‘Tis almost the season to be jolly and generous with your wallet. To show your gratitude for how well 2019 has been, you comb the lists of non-profit organizations that feed starving children in Ethiopia, save the whales and snails, and educate the next generation on the Austrian School of Economics. Will the U.S. Treasury be on your naughty or nice list for donations? Despite all the talk of giving more to the federal government, Americans voluntarily gave a grand total of $775,000. It turns out that not many want to give Washington any more fruits of their labor. What could possibly be the reason?
Take My Money, Please!
Earlier this year, 20 billionaires sent a letter to the federal government asking that their taxes be raised and the revenues spent on public goods. The document was signed by George Soros, Facebook co-founder Chris Hughes, and heiress Abigail Disney. Other billionaires, such as Bill Gates, did not offer their John Hancock, but they are open to some sort of wealth tax.
The Associated Press recently interviewed several ultra-wealthy individuals who demanded that the federal government tax them more. Molly Munger, daughter of billionaire investor Charlie Munger, complained that vacation homes in Newport Beach, CA, sat empty for most of the year. She is among other billionaires and millionaires who want the government to raise their taxes.
Ian Simmons, head of the investment fund Blue Haven Initiative, told the newswire that he is ready to pay more. Retired real estate developer Robert Bowditch also believes that giving more to Republican and Democratic lawmakers and bureaucrats will help “support public goods and services, such as public education, roads and bridges, and clean air.”
Several Democrats are catering to these requests. Sen. Elizabeth Warren (D-MA) and Sen. Bernie Sanders (I-VT) have made a wealth-confiscation policy a key plank in their platforms. Other presidential candidates are open to a wealth tax, but not Andrew Yang, who correctly pointed out that other nations have tried unsuccessfully to put a penalty on wealth. Whenever jurisdictions introduced a wealth tax, revenues gradually declined, prompting governments to scrap the levy altogether because it was too much of a hassle to manage.
Even if the government never passes this legislation, why can’t Munger, Simmons, Bowditch, and other affluent Americans just write a check?
Write a Check
The Munger family is worth approximately $2 billion. The median value of a home in Newport Beach is about $2.5 million. If you do the math, the Mungers could purchase hundreds of homes currently listed on the internet and donate these properties to families in need or turn them into centers for underserved kids. Molly Munger may lose sleep at night over the empty houses in Newport Beach, but she could take matters into her own hands and acquire a dozen of these places and give them away.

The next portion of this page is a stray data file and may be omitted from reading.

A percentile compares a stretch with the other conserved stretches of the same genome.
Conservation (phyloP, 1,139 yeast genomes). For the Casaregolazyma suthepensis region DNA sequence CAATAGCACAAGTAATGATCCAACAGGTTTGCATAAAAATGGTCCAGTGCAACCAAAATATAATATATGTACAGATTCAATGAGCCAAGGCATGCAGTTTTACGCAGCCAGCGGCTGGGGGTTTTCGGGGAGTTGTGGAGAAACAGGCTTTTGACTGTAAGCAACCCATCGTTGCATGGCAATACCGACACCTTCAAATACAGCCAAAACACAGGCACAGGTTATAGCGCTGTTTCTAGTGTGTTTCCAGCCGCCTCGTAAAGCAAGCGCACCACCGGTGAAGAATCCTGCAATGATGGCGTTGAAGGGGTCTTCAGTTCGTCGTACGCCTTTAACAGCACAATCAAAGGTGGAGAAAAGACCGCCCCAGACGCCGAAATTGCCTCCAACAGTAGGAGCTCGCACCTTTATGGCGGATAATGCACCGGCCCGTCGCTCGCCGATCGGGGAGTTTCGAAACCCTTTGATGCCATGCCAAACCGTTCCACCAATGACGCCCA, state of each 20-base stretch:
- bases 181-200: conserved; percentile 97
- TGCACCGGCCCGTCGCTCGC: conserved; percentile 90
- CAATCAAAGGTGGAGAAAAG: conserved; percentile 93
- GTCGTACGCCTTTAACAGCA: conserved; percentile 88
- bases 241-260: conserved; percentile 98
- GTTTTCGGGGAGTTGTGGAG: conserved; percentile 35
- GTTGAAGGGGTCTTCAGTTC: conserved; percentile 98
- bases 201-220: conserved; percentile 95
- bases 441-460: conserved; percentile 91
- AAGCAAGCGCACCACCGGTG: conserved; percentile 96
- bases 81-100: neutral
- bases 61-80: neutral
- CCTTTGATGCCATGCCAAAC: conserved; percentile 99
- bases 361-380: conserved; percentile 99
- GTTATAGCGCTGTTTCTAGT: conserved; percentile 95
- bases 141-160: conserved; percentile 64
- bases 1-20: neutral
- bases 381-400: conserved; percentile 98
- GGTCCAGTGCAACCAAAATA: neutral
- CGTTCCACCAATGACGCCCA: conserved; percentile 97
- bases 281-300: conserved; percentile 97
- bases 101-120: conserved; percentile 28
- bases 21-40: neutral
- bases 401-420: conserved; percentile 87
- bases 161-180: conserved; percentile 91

The Simmons family became rich through the mail-order retailer Montgomery Ward and the Hyatt hotel, businesses, they say, that were greatly assisted by the US Postal Service (USPS) and the government’s construction of the interstate highway system. Why not write a check to the Federal Highway Administration? Or pay off the USPS’ enormous debt burdens?
Bowditch would prefer to reduce his charitable contributions so the government can have more of his fortune to spend on public education and bridges. Once again, he could stage a huge ceremony and present gift bags of cash to the many government schools in dire need.
Ultimately, these affluent families want the government to raise their taxes to cover the cost of public spending. Since the state is notorious for being slow, these individuals should consider pooling their resources and collectively turn checks over to any level of government on many different occasions.
Interestingly enough, a CNBC host asked Abigail Disney this question, and she dismissed it by saying her “measly few hundred million dollars will do nothing.” This is the same kind of reasoning employed by climate change zealots who demand that you change your lifestyle but refuse to do anything to adjust their own carbon footprint, like shutting off the air conditioner in the middle of summer or ditching the gasoline-fueled car. There are always excuses to justify their failure to act.
Eat the Rich
Perhaps it is because they are perceived as a hated segment of society. Maybe they feel guilty for being so wealthy. Whatever the case, billionaires are doing their best to appear woke, virtue signaling to the world how much they want their wealth to be taken by politicians to spend on bureaucratic waste. But billionaires are not willing to volunteer their largesse to the state; they want lawmakers to take it from their cold dead hands.